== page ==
Nearly half of all people being held in country jails across New Jersey cannot afford to post bail and remain incarcerated for an extended period, according to a new report released earlier this week by a New York City-based think tank and advocacy group.

The report, issued on Monday by the Drug Policy Alliance, revealed that four out of 10 people in county jails have been granted bail and could be released, but they simply can’t afford to pay. In most cases, the bail amounts to $2,500 or less. As a result of their inability to pay, the report asserts that low-risk inmates are held and the state penal system remains overcrowded, creating a paradox that sees high-risk inmates with better financial resources being released earlier.

County jails are generally operated by local authorities, including sheriff’s departments and county government officials. Most county jails detain prisoners with a sentence of one year or less. Prisons are operated by each state’s department of corrections and incarcerate inmates with a sentence of a year or longer.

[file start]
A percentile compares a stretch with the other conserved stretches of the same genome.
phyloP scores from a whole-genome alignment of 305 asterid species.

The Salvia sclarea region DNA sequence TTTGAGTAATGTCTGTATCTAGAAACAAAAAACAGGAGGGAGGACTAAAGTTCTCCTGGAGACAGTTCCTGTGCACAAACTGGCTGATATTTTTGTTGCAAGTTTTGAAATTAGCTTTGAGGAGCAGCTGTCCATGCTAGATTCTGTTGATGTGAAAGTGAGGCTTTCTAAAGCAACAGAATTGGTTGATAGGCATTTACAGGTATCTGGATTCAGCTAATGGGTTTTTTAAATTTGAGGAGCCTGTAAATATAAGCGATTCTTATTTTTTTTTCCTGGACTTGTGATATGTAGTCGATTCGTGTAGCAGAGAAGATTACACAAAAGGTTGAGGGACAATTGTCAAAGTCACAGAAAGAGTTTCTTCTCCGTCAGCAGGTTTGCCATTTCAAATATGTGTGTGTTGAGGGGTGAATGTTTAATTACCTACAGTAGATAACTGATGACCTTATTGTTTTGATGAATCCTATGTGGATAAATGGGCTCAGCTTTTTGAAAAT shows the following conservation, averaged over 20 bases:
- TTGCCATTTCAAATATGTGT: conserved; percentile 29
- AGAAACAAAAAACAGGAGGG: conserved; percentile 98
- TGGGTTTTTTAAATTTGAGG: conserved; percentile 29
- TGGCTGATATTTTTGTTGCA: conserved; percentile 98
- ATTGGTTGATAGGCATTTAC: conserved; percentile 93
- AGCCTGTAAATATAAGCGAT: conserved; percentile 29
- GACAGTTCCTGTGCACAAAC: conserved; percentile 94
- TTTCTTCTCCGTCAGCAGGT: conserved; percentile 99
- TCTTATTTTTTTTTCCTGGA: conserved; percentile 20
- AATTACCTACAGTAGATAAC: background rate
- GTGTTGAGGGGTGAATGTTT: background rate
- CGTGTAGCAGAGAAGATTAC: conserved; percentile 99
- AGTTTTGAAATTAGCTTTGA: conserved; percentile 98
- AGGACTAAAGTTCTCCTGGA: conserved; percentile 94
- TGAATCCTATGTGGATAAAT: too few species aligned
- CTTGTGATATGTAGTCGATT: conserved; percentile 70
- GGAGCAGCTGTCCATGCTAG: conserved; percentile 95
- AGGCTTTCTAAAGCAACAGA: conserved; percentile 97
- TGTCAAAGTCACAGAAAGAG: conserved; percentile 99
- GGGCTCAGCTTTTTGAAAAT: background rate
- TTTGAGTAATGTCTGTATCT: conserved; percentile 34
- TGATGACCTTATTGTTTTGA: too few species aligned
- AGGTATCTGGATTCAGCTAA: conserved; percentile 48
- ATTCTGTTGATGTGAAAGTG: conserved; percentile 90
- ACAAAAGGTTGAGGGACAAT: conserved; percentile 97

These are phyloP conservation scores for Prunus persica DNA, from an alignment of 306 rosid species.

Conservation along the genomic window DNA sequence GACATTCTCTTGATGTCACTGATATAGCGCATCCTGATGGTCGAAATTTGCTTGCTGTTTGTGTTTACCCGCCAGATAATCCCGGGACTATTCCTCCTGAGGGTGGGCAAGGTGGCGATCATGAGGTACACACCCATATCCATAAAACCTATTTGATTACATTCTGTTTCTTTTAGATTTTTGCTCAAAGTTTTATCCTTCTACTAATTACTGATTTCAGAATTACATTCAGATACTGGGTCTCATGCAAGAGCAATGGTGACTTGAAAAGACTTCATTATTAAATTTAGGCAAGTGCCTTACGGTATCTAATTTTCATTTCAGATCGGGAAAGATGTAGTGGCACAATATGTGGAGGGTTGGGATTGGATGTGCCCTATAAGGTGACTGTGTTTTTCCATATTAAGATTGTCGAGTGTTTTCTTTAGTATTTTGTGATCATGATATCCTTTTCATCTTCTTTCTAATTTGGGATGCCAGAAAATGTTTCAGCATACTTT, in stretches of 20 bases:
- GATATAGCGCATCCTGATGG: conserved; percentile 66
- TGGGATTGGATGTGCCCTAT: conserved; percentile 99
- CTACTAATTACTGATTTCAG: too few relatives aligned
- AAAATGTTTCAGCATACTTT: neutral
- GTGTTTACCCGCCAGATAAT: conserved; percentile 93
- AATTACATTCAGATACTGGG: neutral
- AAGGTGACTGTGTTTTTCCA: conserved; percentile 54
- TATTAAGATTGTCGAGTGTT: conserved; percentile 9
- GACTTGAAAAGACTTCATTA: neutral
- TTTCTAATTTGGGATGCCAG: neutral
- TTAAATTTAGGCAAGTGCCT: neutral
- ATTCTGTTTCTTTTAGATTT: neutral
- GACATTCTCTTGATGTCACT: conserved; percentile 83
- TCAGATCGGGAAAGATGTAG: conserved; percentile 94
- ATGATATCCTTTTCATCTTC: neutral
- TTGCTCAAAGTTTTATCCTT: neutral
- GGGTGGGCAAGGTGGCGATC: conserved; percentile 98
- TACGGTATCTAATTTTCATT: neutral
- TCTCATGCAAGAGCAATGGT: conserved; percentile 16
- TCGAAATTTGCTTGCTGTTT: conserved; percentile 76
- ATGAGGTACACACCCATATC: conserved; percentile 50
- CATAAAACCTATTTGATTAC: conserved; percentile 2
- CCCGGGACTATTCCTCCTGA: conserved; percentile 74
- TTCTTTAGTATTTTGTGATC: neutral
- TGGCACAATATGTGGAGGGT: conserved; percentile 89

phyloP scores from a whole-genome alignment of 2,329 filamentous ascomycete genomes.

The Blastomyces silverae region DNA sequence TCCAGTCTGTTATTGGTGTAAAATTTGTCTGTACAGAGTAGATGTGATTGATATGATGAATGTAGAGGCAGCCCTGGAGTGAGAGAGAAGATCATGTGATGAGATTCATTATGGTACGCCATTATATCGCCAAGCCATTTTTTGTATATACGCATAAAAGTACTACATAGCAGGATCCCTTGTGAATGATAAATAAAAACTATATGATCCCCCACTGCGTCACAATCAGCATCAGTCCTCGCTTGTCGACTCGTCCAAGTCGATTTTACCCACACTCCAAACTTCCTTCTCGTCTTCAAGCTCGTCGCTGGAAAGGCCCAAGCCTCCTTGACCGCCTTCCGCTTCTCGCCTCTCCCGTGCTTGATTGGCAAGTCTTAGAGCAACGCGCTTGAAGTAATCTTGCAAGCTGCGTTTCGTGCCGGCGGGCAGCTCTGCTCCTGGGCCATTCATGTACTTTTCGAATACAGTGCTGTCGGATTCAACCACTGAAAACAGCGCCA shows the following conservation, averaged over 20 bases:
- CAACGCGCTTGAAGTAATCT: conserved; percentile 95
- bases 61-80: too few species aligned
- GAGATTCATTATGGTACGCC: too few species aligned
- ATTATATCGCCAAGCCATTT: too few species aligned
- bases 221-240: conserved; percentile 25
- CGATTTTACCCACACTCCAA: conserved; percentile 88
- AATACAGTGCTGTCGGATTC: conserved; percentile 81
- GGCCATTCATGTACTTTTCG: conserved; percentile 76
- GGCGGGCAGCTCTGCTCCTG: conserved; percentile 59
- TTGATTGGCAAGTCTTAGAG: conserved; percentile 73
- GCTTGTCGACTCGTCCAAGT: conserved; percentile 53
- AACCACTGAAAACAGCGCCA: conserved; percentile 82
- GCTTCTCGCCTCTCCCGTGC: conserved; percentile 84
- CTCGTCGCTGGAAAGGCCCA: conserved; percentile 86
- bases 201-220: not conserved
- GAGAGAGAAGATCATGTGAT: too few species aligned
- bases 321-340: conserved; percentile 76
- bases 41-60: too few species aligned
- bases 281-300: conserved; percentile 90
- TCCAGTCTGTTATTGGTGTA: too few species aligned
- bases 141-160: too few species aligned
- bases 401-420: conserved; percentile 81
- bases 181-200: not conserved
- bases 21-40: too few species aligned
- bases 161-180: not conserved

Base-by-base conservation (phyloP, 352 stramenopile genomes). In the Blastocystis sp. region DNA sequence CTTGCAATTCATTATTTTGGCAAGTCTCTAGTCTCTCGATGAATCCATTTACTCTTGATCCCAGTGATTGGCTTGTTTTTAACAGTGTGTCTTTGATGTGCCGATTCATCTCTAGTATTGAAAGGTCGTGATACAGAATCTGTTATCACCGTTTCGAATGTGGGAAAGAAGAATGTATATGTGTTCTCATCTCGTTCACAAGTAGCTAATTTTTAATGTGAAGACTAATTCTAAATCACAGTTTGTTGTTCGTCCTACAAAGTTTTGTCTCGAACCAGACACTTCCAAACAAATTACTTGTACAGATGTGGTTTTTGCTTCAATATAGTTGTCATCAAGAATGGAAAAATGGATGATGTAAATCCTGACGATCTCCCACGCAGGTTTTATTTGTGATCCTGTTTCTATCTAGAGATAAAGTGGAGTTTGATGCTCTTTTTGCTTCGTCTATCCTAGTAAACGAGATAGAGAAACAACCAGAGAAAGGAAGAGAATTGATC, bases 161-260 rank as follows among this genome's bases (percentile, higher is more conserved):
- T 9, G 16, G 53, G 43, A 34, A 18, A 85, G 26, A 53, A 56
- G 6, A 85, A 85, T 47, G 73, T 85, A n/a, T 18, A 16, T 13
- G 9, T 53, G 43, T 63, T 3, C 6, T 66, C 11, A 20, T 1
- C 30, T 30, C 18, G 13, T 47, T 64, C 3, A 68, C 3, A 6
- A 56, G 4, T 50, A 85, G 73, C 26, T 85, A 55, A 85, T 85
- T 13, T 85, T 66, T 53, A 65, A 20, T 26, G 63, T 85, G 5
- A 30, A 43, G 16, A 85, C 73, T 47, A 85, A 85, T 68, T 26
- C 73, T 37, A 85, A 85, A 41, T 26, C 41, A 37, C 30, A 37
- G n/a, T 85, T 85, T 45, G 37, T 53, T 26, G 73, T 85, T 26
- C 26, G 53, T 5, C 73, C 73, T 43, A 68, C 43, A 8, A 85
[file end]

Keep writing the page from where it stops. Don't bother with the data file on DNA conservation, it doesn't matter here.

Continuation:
“I think more options to be released should be available to people being held in the county jails,” said Tracey Syphax. Syphax, 50, is a Trenton area businessman who spent several years in state prison on various drug charges before turning his life around. Syphax also has a son who has spent time in county jail and state prison.

To view the complete Drug Policy Alliance report, please visit